In total, 73 differentially expressed metabolites were identified to in MG tissues between the lactating and non-lactating cows (VIP > 1, P < 0.05 & Q < 0.10), with 54 significantly higher and 19 significantly lower relative concentration metabolites in the lactating cows (Additional file 1: Table S4). The S-plot showed the key metabolites (Fig. 5). On the left-hand side of the S-plot, 4 variables with strong model contribution and high statistical reliability were explored as potential biomarkers to characterize the metabolic discriminations between lactation and non-lactation: lactobionic acid (Pcov = −4.669, Pcorr = −0.806), citric acid (Pcov = −2.983, Pcorr = −0.793), orotic acid (Pcov = −2.786, Pcorr = −0.887) and oxamide (Pcov = −2.491, Pcorr = −0.975).
Fig. 5

Potentially differentially expressed metabolites extracted by the S-plot between the lactation and non-lactation groups. a S-Plot, 4 metabolites are highlighted. These are shown in b-e. b Log normalized relative concentration of the 2 groups for lactobionic acid; c Log normalized relative concentration of the 2 groups for citric acid; d Log normalized relative concentration of the 2 groups for orotic acid; e Log normalized relative concentration of the 2 groups for oxamide; L: lactation group, NL: non-lactation group. The x-axis, p(cov), in figure a is a visualization of the contribution (covariance) to the module variables, and the y-axis, p(corr), in figure a is a visualization of the reliability (correlation) of the module. The preferred selection of the potential biomarkers is high covariance combined with high correlation. The red bar represents the lactation group, and the green bar represents the non-lactation group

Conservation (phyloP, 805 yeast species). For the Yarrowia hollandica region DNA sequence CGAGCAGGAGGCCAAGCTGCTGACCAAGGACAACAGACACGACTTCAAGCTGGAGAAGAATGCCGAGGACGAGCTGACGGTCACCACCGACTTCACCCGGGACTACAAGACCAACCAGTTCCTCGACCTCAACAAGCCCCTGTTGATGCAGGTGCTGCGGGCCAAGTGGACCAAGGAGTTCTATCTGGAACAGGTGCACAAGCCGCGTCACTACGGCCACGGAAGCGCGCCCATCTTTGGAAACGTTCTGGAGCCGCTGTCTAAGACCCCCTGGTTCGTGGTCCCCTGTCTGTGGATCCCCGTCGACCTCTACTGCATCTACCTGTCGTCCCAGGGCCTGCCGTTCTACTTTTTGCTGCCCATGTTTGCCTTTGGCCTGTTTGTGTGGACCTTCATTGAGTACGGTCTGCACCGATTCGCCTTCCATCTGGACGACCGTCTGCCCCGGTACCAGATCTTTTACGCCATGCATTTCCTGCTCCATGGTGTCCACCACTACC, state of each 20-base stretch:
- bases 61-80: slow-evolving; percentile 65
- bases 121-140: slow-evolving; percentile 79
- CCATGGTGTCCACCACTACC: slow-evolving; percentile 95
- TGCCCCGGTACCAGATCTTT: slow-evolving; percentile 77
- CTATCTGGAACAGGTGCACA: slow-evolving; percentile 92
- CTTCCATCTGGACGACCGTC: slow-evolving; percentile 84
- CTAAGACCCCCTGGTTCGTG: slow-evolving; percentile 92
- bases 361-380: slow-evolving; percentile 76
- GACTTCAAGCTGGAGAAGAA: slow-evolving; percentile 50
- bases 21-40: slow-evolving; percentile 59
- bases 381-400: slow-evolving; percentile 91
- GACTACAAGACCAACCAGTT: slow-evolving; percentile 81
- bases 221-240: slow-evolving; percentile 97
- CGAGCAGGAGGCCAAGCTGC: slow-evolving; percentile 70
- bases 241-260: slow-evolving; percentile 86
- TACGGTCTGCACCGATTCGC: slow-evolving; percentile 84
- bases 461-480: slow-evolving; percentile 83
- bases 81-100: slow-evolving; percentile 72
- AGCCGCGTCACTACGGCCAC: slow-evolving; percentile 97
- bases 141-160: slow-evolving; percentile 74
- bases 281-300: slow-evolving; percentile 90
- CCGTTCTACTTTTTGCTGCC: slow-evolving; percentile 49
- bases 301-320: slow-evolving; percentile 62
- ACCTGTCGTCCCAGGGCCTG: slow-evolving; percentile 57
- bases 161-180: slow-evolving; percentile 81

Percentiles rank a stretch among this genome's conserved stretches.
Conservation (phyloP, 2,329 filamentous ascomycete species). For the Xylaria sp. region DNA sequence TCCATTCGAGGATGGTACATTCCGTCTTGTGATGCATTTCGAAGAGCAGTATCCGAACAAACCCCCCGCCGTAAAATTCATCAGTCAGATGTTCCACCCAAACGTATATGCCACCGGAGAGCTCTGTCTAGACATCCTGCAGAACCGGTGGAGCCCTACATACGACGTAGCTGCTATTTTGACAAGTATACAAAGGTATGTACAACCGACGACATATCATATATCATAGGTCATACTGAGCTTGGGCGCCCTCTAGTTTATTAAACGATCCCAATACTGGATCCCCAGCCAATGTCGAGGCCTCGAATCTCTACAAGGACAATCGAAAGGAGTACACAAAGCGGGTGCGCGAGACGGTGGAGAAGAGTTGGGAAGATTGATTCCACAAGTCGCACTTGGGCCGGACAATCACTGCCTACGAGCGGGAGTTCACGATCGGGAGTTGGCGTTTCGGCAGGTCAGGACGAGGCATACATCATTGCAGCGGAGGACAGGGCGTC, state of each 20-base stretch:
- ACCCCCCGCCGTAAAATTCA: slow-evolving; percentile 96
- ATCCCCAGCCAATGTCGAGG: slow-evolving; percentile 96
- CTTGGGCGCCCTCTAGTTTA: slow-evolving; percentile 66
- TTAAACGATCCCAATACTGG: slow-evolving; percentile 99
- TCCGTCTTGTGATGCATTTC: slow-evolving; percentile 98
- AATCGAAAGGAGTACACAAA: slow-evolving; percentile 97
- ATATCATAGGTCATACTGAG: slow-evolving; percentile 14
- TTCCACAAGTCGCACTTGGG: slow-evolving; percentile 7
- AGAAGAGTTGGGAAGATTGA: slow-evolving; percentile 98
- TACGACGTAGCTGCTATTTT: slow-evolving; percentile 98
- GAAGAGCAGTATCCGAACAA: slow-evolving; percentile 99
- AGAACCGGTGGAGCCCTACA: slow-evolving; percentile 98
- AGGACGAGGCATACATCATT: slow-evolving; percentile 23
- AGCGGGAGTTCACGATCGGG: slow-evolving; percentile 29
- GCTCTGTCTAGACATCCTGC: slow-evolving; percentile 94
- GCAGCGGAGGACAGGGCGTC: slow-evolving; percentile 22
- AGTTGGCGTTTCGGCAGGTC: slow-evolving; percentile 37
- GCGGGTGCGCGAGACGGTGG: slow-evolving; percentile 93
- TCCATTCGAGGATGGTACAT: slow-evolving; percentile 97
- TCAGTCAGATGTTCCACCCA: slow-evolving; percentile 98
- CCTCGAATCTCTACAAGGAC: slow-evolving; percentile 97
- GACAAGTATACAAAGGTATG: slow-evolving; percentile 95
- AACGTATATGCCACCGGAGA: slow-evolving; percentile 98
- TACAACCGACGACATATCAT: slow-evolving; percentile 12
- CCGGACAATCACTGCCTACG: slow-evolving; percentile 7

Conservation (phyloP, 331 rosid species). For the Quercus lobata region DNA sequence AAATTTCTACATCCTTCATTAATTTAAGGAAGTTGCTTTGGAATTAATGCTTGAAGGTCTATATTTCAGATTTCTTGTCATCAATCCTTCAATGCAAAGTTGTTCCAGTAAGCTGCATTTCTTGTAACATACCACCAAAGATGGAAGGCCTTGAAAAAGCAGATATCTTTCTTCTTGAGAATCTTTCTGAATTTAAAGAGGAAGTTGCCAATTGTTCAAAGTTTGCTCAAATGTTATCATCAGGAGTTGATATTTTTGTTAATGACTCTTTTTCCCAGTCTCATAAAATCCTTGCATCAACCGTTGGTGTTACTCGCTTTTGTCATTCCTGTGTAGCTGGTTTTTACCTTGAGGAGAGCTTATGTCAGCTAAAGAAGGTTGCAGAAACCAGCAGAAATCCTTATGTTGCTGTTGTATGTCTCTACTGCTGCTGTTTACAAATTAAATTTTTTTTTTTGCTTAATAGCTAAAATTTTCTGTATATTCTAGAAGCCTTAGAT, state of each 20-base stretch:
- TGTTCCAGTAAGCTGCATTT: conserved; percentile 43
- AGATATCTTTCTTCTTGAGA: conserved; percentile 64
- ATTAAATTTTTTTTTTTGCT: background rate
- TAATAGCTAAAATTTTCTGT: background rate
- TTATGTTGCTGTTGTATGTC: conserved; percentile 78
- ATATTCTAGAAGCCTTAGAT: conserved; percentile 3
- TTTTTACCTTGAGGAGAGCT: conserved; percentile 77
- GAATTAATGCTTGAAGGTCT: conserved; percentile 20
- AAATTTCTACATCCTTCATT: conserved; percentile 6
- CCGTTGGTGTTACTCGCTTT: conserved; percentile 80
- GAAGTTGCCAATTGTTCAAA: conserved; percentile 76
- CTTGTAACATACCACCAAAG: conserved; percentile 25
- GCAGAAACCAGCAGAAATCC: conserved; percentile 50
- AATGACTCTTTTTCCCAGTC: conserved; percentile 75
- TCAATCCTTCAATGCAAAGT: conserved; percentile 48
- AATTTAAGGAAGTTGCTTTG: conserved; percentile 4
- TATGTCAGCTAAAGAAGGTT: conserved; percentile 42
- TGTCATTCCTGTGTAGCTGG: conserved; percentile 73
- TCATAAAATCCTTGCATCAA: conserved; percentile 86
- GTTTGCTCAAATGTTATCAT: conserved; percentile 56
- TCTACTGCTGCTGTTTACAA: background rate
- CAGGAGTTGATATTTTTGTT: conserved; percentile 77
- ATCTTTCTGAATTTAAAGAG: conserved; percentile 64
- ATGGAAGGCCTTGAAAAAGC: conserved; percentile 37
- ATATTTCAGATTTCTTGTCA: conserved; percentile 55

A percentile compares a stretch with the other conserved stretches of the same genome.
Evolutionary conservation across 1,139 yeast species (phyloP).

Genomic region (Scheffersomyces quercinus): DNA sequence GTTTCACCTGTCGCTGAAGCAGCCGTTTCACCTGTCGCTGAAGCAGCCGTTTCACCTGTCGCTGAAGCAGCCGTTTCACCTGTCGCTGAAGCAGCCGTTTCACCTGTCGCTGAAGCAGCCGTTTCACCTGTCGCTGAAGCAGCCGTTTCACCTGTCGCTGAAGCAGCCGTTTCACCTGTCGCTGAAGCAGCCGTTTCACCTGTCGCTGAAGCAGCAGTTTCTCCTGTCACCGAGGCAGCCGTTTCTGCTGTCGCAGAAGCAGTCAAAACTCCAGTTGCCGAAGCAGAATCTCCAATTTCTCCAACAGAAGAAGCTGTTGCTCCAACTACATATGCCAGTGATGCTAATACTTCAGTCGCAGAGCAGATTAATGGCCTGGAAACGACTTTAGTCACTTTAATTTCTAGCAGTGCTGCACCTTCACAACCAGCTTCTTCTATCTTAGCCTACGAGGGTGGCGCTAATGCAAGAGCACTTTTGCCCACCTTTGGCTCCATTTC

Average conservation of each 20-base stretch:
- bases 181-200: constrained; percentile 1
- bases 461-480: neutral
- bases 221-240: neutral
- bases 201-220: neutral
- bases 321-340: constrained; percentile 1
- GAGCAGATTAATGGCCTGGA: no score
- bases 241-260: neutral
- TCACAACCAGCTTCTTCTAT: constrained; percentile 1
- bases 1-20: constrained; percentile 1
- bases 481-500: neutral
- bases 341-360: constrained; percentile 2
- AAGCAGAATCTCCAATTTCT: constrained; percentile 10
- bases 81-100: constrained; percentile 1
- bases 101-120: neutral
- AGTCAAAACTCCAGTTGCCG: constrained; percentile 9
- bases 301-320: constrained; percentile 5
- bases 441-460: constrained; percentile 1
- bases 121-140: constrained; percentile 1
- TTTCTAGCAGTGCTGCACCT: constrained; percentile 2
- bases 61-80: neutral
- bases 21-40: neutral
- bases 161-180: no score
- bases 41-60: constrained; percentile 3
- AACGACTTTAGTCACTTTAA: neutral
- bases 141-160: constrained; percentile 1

KEGG pathway analysis